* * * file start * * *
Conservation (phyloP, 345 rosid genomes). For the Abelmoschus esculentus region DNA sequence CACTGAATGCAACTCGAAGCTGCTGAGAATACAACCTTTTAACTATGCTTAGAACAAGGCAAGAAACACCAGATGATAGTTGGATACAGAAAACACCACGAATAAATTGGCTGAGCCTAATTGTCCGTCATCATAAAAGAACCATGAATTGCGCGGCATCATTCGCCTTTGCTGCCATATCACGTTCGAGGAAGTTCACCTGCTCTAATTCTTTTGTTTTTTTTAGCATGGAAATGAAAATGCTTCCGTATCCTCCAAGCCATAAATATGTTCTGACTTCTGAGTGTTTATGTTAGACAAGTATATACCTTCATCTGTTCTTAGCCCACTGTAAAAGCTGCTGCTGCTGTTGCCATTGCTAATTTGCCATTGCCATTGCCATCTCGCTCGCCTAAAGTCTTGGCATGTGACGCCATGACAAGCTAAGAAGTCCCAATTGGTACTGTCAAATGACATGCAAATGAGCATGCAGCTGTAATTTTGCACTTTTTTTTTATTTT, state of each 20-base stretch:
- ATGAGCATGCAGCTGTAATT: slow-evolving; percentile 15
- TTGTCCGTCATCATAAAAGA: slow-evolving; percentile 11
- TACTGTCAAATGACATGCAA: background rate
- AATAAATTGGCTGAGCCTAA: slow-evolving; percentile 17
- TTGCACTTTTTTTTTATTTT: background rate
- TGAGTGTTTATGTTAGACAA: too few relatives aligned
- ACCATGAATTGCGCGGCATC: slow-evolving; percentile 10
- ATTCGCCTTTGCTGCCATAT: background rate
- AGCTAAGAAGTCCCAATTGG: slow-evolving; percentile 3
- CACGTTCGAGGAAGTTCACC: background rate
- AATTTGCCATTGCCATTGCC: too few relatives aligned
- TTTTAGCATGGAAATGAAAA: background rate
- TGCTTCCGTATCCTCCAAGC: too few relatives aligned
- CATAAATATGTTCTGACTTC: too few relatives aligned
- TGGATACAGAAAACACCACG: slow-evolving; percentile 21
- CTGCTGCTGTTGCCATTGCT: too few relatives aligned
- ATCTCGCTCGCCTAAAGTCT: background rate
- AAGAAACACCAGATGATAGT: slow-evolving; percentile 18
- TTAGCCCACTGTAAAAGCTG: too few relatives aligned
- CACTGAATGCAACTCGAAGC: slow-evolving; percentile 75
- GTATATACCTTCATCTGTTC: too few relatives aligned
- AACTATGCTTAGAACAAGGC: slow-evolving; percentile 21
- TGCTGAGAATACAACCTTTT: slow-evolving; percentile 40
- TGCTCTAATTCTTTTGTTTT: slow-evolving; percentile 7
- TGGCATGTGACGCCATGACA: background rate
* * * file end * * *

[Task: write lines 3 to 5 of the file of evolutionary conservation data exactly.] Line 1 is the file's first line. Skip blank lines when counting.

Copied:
- TTGTCCGTCATCATAAAAGA: slow-evolving; percentile 11
- TACTGTCAAATGACATGCAA: background rate
- AATAAATTGGCTGAGCCTAA: slow-evolving; percentile 17